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Paul Bennett wrote:

> Kinda useful, in a pinch, though the example voice sounds more to
> me like voiced/supervoiced pairs rather than unvoiced/voiced!

Remember that in English, our p/b, t/d, k/g pairs are really more
distinguished by aspiration or lack thereof (at least in initial
positions, which are what usually come to mind when you try to
consider a phoneme in the abstract) than by voice, and that our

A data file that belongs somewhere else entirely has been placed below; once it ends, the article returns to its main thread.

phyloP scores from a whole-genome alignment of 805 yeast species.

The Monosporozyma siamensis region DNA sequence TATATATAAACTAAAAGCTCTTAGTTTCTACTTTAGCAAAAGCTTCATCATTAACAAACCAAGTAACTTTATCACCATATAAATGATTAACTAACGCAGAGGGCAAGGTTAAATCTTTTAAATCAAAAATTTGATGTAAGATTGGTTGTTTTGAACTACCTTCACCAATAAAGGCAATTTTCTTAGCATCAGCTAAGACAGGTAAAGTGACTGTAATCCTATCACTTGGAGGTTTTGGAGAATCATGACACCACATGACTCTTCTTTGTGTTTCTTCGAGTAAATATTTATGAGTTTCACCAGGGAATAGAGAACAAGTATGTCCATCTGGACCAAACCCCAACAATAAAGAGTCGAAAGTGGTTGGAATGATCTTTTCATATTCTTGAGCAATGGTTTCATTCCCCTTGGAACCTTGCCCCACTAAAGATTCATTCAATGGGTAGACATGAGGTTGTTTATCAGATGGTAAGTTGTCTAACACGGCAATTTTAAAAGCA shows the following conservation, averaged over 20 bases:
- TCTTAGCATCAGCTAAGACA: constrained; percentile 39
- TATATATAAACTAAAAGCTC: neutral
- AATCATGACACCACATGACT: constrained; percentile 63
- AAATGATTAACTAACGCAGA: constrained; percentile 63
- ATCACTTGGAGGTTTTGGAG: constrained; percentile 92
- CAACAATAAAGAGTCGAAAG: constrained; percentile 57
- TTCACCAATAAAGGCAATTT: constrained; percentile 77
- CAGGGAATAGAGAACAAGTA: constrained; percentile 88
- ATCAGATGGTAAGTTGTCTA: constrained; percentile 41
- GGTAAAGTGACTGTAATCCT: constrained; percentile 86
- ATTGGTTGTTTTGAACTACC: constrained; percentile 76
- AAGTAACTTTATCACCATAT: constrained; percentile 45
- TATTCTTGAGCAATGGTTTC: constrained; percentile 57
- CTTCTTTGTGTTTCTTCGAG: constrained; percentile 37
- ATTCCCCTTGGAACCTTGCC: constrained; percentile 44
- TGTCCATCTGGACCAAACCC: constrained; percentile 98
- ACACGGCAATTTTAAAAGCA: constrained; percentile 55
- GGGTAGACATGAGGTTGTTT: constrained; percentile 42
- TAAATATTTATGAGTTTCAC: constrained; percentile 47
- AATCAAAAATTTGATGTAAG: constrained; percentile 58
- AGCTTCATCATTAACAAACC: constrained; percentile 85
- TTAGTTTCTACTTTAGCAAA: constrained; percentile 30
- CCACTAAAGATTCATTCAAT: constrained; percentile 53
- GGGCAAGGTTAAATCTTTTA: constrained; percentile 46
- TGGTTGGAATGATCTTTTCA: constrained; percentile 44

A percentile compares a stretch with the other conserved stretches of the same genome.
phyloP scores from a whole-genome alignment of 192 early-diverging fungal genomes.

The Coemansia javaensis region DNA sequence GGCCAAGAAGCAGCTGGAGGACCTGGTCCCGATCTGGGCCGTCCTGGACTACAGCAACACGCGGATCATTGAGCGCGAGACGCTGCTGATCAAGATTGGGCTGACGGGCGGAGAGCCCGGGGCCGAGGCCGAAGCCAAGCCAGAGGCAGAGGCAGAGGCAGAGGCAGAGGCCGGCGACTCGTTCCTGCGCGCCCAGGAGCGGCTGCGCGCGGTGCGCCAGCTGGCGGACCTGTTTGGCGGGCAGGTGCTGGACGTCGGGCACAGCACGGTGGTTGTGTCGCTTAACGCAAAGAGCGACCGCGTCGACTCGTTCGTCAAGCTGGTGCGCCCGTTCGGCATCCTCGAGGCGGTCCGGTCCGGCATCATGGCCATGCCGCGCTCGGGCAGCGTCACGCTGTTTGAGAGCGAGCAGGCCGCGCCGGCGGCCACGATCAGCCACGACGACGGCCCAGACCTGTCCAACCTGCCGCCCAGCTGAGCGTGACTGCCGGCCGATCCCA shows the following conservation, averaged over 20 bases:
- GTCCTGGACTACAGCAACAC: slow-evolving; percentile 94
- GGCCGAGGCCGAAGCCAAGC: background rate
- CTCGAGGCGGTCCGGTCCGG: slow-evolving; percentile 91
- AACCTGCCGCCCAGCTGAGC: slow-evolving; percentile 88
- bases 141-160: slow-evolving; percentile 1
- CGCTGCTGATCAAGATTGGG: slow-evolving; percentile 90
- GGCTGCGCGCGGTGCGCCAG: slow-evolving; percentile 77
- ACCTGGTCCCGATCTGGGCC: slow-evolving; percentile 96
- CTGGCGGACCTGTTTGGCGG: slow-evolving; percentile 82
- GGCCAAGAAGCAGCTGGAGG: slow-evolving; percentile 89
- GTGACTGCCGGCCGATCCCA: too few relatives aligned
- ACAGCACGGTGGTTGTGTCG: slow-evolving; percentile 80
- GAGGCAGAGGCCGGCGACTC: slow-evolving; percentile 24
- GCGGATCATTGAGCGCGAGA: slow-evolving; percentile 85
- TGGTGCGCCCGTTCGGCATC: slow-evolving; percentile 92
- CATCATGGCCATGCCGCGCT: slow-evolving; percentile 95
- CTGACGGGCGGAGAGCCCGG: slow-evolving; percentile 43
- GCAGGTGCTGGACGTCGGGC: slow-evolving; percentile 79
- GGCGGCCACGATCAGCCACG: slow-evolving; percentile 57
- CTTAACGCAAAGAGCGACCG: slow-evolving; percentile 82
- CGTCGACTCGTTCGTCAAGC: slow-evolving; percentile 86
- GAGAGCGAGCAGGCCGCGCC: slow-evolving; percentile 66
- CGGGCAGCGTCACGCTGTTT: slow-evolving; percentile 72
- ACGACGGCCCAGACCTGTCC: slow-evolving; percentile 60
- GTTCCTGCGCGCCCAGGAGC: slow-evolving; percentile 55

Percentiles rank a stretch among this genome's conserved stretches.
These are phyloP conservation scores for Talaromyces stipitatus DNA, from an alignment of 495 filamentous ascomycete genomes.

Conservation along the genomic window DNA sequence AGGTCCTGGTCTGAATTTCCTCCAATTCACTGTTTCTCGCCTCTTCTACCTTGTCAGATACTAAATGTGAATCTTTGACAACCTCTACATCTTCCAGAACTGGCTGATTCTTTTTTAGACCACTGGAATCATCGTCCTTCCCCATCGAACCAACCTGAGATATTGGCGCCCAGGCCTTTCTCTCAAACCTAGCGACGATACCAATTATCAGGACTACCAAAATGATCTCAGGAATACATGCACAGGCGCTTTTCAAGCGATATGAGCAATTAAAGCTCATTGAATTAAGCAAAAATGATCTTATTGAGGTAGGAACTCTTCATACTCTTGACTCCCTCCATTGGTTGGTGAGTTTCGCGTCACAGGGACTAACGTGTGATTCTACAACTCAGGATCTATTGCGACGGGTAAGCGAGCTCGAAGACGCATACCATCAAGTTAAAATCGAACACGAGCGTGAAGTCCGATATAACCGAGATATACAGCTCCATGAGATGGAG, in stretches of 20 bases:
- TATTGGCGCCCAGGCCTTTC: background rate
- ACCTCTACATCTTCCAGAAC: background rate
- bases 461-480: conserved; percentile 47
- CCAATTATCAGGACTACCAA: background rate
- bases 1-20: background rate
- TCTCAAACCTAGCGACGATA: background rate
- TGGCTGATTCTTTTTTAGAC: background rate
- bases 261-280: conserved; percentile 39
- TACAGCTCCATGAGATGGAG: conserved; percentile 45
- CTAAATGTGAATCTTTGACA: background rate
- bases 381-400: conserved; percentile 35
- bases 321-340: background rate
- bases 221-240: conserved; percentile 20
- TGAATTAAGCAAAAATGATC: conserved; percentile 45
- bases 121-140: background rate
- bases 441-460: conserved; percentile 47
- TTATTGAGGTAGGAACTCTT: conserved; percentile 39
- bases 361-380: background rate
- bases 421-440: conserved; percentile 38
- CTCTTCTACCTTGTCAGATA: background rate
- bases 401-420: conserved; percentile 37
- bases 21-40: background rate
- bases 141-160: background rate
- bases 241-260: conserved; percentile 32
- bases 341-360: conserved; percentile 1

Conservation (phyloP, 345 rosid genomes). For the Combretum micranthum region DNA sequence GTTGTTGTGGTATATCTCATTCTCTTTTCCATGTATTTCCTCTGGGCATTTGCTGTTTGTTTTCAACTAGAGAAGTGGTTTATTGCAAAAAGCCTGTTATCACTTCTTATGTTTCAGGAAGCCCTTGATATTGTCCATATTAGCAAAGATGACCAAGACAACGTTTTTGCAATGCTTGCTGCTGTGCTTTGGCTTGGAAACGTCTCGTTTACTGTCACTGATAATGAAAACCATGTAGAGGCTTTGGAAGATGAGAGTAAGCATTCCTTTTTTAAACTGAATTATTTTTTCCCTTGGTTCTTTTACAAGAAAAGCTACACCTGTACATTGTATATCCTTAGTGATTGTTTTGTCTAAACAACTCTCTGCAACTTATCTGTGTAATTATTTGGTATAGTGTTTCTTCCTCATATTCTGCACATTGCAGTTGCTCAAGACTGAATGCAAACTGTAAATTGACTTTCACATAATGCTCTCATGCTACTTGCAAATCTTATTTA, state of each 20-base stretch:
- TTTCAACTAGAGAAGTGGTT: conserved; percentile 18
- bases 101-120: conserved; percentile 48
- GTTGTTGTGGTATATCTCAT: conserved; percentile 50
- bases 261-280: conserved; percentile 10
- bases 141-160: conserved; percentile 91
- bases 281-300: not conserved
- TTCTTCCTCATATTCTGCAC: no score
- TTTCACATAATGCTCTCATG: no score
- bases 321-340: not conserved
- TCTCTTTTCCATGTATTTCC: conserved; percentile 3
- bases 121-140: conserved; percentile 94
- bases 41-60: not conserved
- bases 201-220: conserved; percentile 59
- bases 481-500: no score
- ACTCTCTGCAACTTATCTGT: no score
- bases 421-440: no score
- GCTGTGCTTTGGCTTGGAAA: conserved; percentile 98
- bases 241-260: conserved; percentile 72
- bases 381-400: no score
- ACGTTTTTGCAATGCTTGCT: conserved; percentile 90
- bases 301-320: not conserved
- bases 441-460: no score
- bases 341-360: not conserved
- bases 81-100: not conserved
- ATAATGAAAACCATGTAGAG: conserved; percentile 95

"voiced" stops have very little voice to them compared to say, French
voiced stops.

For this reason, Navajo stops, which do not actually have a
voiced/unvoiced distinction but an aspirated/unaspirated distinction,
are transcribed with the p/b t/d k/g pairs, and it works remarkably
well (one just has to remember to aspirate medial/final p/t/ks as well
as initial).

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oice)